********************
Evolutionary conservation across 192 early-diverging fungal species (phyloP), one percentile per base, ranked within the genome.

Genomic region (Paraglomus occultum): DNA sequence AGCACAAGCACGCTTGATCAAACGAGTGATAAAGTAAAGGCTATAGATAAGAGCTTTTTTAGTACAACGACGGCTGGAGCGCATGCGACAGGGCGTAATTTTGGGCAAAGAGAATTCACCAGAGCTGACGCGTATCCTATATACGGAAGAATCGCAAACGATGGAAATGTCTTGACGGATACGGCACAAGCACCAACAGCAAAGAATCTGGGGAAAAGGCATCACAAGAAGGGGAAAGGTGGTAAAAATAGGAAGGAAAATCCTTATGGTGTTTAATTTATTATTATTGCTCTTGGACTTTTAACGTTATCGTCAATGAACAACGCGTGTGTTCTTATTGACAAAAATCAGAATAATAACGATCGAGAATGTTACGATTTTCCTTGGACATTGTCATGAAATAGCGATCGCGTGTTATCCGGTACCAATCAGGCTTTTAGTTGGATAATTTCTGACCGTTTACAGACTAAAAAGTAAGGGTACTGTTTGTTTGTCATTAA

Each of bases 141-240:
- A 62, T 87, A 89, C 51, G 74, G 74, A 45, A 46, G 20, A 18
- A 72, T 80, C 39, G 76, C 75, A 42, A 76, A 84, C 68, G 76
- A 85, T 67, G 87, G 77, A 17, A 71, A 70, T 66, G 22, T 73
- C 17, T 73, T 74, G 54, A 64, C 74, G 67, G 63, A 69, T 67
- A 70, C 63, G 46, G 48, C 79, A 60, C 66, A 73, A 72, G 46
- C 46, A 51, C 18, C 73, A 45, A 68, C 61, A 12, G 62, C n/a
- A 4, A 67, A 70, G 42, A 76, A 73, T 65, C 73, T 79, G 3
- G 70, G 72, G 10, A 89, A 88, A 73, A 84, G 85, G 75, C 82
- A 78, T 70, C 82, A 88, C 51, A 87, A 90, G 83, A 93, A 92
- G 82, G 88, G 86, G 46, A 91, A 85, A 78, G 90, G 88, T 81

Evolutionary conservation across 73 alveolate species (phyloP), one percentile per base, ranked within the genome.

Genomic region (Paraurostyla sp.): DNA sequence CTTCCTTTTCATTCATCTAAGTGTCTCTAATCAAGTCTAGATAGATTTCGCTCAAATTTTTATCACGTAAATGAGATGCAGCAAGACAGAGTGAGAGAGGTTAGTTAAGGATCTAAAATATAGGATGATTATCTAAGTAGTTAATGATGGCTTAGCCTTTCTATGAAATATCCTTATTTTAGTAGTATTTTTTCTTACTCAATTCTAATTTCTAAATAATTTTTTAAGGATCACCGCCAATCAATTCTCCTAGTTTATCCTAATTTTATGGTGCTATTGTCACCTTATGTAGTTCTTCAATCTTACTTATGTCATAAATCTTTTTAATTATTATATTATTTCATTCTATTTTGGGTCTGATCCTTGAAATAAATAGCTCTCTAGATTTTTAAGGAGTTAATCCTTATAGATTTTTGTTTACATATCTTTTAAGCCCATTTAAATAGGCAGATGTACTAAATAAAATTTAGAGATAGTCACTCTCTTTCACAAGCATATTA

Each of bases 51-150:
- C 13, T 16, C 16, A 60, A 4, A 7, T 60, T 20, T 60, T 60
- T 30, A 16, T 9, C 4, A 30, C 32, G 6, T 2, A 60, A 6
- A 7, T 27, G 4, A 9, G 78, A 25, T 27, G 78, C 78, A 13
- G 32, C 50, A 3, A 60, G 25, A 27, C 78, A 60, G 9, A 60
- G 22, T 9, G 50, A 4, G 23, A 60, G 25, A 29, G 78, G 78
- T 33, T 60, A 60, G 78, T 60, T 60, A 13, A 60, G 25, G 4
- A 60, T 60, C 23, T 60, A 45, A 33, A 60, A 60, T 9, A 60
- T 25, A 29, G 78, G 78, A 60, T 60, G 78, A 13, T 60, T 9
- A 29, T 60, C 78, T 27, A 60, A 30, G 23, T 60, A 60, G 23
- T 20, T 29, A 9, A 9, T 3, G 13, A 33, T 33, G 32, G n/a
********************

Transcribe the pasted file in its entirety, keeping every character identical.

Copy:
Evolutionary conservation across 192 early-diverging fungal species (phyloP), one percentile per base, ranked within the genome.

Genomic region (Paraglomus occultum): DNA sequence AGCACAAGCACGCTTGATCAAACGAGTGATAAAGTAAAGGCTATAGATAAGAGCTTTTTTAGTACAACGACGGCTGGAGCGCATGCGACAGGGCGTAATTTTGGGCAAAGAGAATTCACCAGAGCTGACGCGTATCCTATATACGGAAGAATCGCAAACGATGGAAATGTCTTGACGGATACGGCACAAGCACCAACAGCAAAGAATCTGGGGAAAAGGCATCACAAGAAGGGGAAAGGTGGTAAAAATAGGAAGGAAAATCCTTATGGTGTTTAATTTATTATTATTGCTCTTGGACTTTTAACGTTATCGTCAATGAACAACGCGTGTGTTCTTATTGACAAAAATCAGAATAATAACGATCGAGAATGTTACGATTTTCCTTGGACATTGTCATGAAATAGCGATCGCGTGTTATCCGGTACCAATCAGGCTTTTAGTTGGATAATTTCTGACCGTTTACAGACTAAAAAGTAAGGGTACTGTTTGTTTGTCATTAA

Each of bases 141-240:
- A 62, T 87, A 89, C 51, G 74, G 74, A 45, A 46, G 20, A 18
- A 72, T 80, C 39, G 76, C 75, A 42, A 76, A 84, C 68, G 76
- A 85, T 67, G 87, G 77, A 17, A 71, A 70, T 66, G 22, T 73
- C 17, T 73, T 74, G 54, A 64, C 74, G 67, G 63, A 69, T 67
- A 70, C 63, G 46, G 48, C 79, A 60, C 66, A 73, A 72, G 46
- C 46, A 51, C 18, C 73, A 45, A 68, C 61, A 12, G 62, C n/a
- A 4, A 67, A 70, G 42, A 76, A 73, T 65, C 73, T 79, G 3
- G 70, G 72, G 10, A 89, A 88, A 73, A 84, G 85, G 75, C 82
- A 78, T 70, C 82, A 88, C 51, A 87, A 90, G 83, A 93, A 92
- G 82, G 88, G 86, G 46, A 91, A 85, A 78, G 90, G 88, T 81

Evolutionary conservation across 73 alveolate species (phyloP), one percentile per base, ranked within the genome.

Genomic region (Paraurostyla sp.): DNA sequence CTTCCTTTTCATTCATCTAAGTGTCTCTAATCAAGTCTAGATAGATTTCGCTCAAATTTTTATCACGTAAATGAGATGCAGCAAGACAGAGTGAGAGAGGTTAGTTAAGGATCTAAAATATAGGATGATTATCTAAGTAGTTAATGATGGCTTAGCCTTTCTATGAAATATCCTTATTTTAGTAGTATTTTTTCTTACTCAATTCTAATTTCTAAATAATTTTTTAAGGATCACCGCCAATCAATTCTCCTAGTTTATCCTAATTTTATGGTGCTATTGTCACCTTATGTAGTTCTTCAATCTTACTTATGTCATAAATCTTTTTAATTATTATATTATTTCATTCTATTTTGGGTCTGATCCTTGAAATAAATAGCTCTCTAGATTTTTAAGGAGTTAATCCTTATAGATTTTTGTTTACATATCTTTTAAGCCCATTTAAATAGGCAGATGTACTAAATAAAATTTAGAGATAGTCACTCTCTTTCACAAGCATATTA

Each of bases 51-150:
- C 13, T 16, C 16, A 60, A 4, A 7, T 60, T 20, T 60, T 60
- T 30, A 16, T 9, C 4, A 30, C 32, G 6, T 2, A 60, A 6
- A 7, T 27, G 4, A 9, G 78, A 25, T 27, G 78, C 78, A 13
- G 32, C 50, A 3, A 60, G 25, A 27, C 78, A 60, G 9, A 60
- G 22, T 9, G 50, A 4, G 23, A 60, G 25, A 29, G 78, G 78
- T 33, T 60, A 60, G 78, T 60, T 60, A 13, A 60, G 25, G 4
- A 60, T 60, C 23, T 60, A 45, A 33, A 60, A 60, T 9, A 60
- T 25, A 29, G 78, G 78, A 60, T 60, G 78, A 13, T 60, T 9
- A 29, T 60, C 78, T 27, A 60, A 30, G 23, T 60, A 60, G 23
- T 20, T 29, A 9, A 9, T 3, G 13, A 33, T 33, G 32, G n/a